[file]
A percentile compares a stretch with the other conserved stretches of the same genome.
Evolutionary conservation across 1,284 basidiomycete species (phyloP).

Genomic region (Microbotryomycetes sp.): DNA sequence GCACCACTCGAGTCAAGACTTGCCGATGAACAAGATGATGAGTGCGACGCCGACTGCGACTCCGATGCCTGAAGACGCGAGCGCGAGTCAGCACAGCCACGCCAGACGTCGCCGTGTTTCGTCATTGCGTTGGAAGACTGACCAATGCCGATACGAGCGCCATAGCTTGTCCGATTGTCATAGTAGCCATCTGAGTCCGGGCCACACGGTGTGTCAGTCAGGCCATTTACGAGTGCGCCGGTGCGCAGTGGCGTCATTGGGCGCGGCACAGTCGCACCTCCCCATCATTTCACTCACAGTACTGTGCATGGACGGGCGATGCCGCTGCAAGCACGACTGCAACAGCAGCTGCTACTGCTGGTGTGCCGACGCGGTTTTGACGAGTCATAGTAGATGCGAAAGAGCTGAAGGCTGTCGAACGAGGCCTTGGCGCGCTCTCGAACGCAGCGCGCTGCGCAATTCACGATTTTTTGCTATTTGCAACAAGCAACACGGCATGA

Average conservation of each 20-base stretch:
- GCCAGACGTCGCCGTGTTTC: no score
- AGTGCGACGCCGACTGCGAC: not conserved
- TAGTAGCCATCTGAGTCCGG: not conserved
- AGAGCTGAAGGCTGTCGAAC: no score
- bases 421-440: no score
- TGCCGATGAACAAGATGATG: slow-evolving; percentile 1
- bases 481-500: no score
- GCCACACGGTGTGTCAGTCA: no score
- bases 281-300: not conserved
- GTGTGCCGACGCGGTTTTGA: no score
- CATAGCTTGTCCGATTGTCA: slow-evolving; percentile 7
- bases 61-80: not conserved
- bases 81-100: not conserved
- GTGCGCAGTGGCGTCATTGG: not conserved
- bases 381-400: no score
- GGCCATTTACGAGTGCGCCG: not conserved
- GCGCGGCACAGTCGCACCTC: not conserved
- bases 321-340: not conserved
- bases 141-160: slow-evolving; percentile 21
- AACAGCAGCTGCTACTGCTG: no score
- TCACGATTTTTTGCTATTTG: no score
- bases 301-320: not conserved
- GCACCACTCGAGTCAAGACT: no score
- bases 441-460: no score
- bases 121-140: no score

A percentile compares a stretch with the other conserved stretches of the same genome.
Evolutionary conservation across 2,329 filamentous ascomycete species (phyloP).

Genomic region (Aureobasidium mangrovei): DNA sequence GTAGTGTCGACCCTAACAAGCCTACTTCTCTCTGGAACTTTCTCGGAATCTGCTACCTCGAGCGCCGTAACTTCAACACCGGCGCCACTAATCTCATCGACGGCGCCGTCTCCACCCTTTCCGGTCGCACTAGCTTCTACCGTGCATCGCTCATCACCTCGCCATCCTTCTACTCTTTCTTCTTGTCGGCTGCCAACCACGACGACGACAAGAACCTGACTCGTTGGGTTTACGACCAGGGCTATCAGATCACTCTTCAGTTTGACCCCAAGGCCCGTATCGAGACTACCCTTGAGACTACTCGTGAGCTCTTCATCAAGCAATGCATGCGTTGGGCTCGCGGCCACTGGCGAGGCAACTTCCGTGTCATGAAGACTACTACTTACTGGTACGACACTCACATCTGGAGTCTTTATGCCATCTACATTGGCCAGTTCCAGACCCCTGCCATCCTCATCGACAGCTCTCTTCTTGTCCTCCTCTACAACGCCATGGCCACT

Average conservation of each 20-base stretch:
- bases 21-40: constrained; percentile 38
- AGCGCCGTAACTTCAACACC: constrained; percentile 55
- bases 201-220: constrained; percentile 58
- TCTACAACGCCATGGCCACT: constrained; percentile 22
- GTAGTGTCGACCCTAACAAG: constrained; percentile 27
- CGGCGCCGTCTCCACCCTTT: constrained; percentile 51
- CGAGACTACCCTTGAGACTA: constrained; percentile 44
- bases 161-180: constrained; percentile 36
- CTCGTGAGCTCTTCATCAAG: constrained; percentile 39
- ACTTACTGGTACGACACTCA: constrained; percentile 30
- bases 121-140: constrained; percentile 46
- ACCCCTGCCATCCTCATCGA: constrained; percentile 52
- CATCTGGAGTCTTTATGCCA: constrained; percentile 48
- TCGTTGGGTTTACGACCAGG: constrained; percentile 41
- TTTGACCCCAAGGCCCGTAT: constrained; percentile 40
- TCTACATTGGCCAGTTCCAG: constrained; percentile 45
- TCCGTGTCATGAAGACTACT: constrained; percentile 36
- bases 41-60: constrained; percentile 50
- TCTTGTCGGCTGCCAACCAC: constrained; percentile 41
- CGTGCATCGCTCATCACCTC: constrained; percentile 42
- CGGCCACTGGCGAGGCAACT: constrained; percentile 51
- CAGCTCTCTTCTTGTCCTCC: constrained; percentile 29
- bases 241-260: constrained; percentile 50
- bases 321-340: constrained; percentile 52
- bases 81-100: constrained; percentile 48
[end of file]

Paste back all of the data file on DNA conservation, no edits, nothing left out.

A percentile compares a stretch with the other conserved stretches of the same genome.
Evolutionary conservation across 1,284 basidiomycete species (phyloP).

Genomic region (Microbotryomycetes sp.): DNA sequence GCACCACTCGAGTCAAGACTTGCCGATGAACAAGATGATGAGTGCGACGCCGACTGCGACTCCGATGCCTGAAGACGCGAGCGCGAGTCAGCACAGCCACGCCAGACGTCGCCGTGTTTCGTCATTGCGTTGGAAGACTGACCAATGCCGATACGAGCGCCATAGCTTGTCCGATTGTCATAGTAGCCATCTGAGTCCGGGCCACACGGTGTGTCAGTCAGGCCATTTACGAGTGCGCCGGTGCGCAGTGGCGTCATTGGGCGCGGCACAGTCGCACCTCCCCATCATTTCACTCACAGTACTGTGCATGGACGGGCGATGCCGCTGCAAGCACGACTGCAACAGCAGCTGCTACTGCTGGTGTGCCGACGCGGTTTTGACGAGTCATAGTAGATGCGAAAGAGCTGAAGGCTGTCGAACGAGGCCTTGGCGCGCTCTCGAACGCAGCGCGCTGCGCAATTCACGATTTTTTGCTATTTGCAACAAGCAACACGGCATGA

Average conservation of each 20-base stretch:
- GCCAGACGTCGCCGTGTTTC: no score
- AGTGCGACGCCGACTGCGAC: not conserved
- TAGTAGCCATCTGAGTCCGG: not conserved
- AGAGCTGAAGGCTGTCGAAC: no score
- bases 421-440: no score
- TGCCGATGAACAAGATGATG: slow-evolving; percentile 1
- bases 481-500: no score
- GCCACACGGTGTGTCAGTCA: no score
- bases 281-300: not conserved
- GTGTGCCGACGCGGTTTTGA: no score
- CATAGCTTGTCCGATTGTCA: slow-evolving; percentile 7
- bases 61-80: not conserved
- bases 81-100: not conserved
- GTGCGCAGTGGCGTCATTGG: not conserved
- bases 381-400: no score
- GGCCATTTACGAGTGCGCCG: not conserved
- GCGCGGCACAGTCGCACCTC: not conserved
- bases 321-340: not conserved
- bases 141-160: slow-evolving; percentile 21
- AACAGCAGCTGCTACTGCTG: no score
- TCACGATTTTTTGCTATTTG: no score
- bases 301-320: not conserved
- GCACCACTCGAGTCAAGACT: no score
- bases 441-460: no score
- bases 121-140: no score

A percentile compares a stretch with the other conserved stretches of the same genome.
Evolutionary conservation across 2,329 filamentous ascomycete species (phyloP).

Genomic region (Aureobasidium mangrovei): DNA sequence GTAGTGTCGACCCTAACAAGCCTACTTCTCTCTGGAACTTTCTCGGAATCTGCTACCTCGAGCGCCGTAACTTCAACACCGGCGCCACTAATCTCATCGACGGCGCCGTCTCCACCCTTTCCGGTCGCACTAGCTTCTACCGTGCATCGCTCATCACCTCGCCATCCTTCTACTCTTTCTTCTTGTCGGCTGCCAACCACGACGACGACAAGAACCTGACTCGTTGGGTTTACGACCAGGGCTATCAGATCACTCTTCAGTTTGACCCCAAGGCCCGTATCGAGACTACCCTTGAGACTACTCGTGAGCTCTTCATCAAGCAATGCATGCGTTGGGCTCGCGGCCACTGGCGAGGCAACTTCCGTGTCATGAAGACTACTACTTACTGGTACGACACTCACATCTGGAGTCTTTATGCCATCTACATTGGCCAGTTCCAGACCCCTGCCATCCTCATCGACAGCTCTCTTCTTGTCCTCCTCTACAACGCCATGGCCACT

Average conservation of each 20-base stretch:
- bases 21-40: constrained; percentile 38
- AGCGCCGTAACTTCAACACC: constrained; percentile 55
- bases 201-220: constrained; percentile 58
- TCTACAACGCCATGGCCACT: constrained; percentile 22
- GTAGTGTCGACCCTAACAAG: constrained; percentile 27
- CGGCGCCGTCTCCACCCTTT: constrained; percentile 51
- CGAGACTACCCTTGAGACTA: constrained; percentile 44
- bases 161-180: constrained; percentile 36
- CTCGTGAGCTCTTCATCAAG: constrained; percentile 39
- ACTTACTGGTACGACACTCA: constrained; percentile 30
- bases 121-140: constrained; percentile 46
- ACCCCTGCCATCCTCATCGA: constrained; percentile 52
- CATCTGGAGTCTTTATGCCA: constrained; percentile 48
- TCGTTGGGTTTACGACCAGG: constrained; percentile 41
- TTTGACCCCAAGGCCCGTAT: constrained; percentile 40
- TCTACATTGGCCAGTTCCAG: constrained; percentile 45
- TCCGTGTCATGAAGACTACT: constrained; percentile 36
- bases 41-60: constrained; percentile 50
- TCTTGTCGGCTGCCAACCAC: constrained; percentile 41
- CGTGCATCGCTCATCACCTC: constrained; percentile 42
- CGGCCACTGGCGAGGCAACT: constrained; percentile 51
- CAGCTCTCTTCTTGTCCTCC: constrained; percentile 29
- bases 241-260: constrained; percentile 50
- bases 321-340: constrained; percentile 52
- bases 81-100: constrained; percentile 48